1979 is around the time I start remember actually watching stuff, but I still have to see it to remember it. This is why I call myself an 80s kid despite having been around for the majority of the 1970s. (I missed the first three and a half years on the technicality of not existing.) By this point the Superfriends had become a dominant force in Saturday morning entertainment and was interesting me in the world of the DC superheroes. The Justice League Of America and Batman comics I received in a three pack with a lone Marvel (and not the best introduction to Spider-Man for me outside of syndicated reruns of the 60s cartoon) plus all the reruns of the Filmation shows and Adventures Of Superman only fueled that interest but it was Superfriends that lit the fire for me.
I would watch the older shows in syndication and the new episodes on Saturday morning, and I loved the show. Not as many of DC’s usual villains showed up but the threats Hanna-Barbera came up with on their own were still good. In part two of our look through the intros we check out the changes that happened to this series in the middle stage of the series.
World’s Greatest Superfriends went back to something closer to All-New Super Friends in format. Reruns of previous stories were mixed with brand new ones featuring the core five and the Wonder Twins, and even Lois Lane and Jimmy Olsen toss in a cameo. Our heroes now fought more space menaces, public domain fiction enemies most other shows pretend are real, and things got a bit more mythological. This was nothing new for Hanna-Barbera’s original heroes and this was what greeting me every morning after breakfast. (I couldn’t eat in the living room.)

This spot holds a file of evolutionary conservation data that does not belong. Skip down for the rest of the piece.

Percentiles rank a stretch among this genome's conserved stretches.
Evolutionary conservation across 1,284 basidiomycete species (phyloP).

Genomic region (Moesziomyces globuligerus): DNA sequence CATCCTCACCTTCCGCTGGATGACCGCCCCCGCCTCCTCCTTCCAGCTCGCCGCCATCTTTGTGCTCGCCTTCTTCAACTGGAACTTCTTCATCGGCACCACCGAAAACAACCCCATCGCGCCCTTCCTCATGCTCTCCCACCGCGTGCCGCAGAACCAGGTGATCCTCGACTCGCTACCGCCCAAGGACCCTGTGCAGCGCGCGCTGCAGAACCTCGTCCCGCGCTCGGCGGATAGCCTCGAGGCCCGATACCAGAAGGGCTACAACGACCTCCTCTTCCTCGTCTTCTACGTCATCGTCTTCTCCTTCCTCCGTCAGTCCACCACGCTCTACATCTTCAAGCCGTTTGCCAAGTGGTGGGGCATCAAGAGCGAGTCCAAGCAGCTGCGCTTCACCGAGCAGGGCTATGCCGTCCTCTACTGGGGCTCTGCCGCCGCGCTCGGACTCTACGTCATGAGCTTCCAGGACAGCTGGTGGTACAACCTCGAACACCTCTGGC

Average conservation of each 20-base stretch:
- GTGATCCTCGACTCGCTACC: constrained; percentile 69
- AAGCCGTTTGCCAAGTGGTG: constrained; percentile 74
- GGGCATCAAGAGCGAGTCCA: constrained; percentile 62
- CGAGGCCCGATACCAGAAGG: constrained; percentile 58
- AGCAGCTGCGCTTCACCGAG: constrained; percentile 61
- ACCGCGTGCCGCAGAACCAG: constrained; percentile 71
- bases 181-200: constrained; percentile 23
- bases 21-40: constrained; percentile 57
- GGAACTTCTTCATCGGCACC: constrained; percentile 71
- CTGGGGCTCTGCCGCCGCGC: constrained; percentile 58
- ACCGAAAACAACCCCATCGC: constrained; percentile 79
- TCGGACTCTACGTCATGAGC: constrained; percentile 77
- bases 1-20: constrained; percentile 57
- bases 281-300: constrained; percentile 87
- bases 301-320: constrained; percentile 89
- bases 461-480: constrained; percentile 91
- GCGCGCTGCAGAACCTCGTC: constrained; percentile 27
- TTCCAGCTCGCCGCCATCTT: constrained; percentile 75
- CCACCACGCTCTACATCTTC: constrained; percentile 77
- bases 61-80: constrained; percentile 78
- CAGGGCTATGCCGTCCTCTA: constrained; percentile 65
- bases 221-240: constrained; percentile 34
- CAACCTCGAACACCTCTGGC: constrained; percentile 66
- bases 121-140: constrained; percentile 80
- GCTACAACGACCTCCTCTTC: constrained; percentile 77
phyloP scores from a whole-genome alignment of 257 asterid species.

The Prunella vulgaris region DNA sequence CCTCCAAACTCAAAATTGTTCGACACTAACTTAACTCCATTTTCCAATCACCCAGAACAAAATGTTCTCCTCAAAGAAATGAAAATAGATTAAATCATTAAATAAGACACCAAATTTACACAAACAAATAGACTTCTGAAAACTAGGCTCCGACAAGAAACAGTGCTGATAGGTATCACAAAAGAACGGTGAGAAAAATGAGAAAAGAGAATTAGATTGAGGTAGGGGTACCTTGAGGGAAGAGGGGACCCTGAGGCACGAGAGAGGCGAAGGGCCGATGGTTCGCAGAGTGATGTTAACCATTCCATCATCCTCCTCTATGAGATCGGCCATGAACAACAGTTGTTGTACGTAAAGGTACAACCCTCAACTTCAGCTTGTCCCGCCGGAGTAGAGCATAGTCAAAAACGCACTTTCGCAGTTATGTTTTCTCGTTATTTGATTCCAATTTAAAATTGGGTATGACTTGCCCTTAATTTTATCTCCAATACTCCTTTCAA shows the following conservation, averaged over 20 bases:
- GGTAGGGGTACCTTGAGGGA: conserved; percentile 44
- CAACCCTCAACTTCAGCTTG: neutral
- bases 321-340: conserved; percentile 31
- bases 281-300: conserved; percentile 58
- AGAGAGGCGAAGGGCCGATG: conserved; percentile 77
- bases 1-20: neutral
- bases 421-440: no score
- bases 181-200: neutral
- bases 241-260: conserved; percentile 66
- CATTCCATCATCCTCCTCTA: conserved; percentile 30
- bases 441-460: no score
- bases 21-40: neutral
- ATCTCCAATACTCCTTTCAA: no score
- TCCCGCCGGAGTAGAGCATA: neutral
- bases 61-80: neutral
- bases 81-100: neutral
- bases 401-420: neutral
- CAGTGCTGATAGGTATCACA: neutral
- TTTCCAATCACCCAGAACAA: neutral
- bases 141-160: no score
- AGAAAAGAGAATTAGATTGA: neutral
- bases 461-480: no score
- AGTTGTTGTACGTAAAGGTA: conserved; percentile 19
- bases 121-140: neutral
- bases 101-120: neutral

I don’t remember that giant Batman is seen sliding away from on Wonder Woman’s lasso but he always looked so cool and menacing. Yes, they actually did fight a genie, which is why Superman could blow him away into a cloud. It’s nice that we actually got to see some of the villains our heroes were fighting instead of just our heroes heading into action. It was a nice addition to Challenge Of The Superfriends and to a certain five year old these looked like some great ones. My favorite after the guy who apparently shops at the same clothing store as Galactus was that shadow blocky dude that drops down. He just looked so neat and menacing without even needing a face.
The intro starts out with an introduction of our core cast as the music builds up to the epic tunes of the theme song in instrumental form as the various monsters are revealed, at one point Batman appears to be in trouble until Robin and Wonder Woman save him…this was clearly going to be a great action show and for it’s time the show delivered. It didn’t seem goofy or overly serious. Superfriends pulled a lot of DNA from the Silver Age not only because that was closer to Hanna-Barbera’s usual style (obviously stuff like Jonny Quest wasn’t afraid to be a bit darker but that was prime time, not Saturday morning) but the Bronze Age was trying to work in a bit as while the social themes weren’t coming in they were as serious as Saturday morning was allowed to have. Kids didn’t want heavy drama on the only day they didn’t have to fight Mom’s soap operas or homework to watch TV. We agreed to play outside after lunch but right now it was time to see Superman fight a giant slug monster. You couldn’t interrupt that! Plus it was followed by Ruby-Spears more wacky take on Plastic Man so you were getting an extra dose of DC.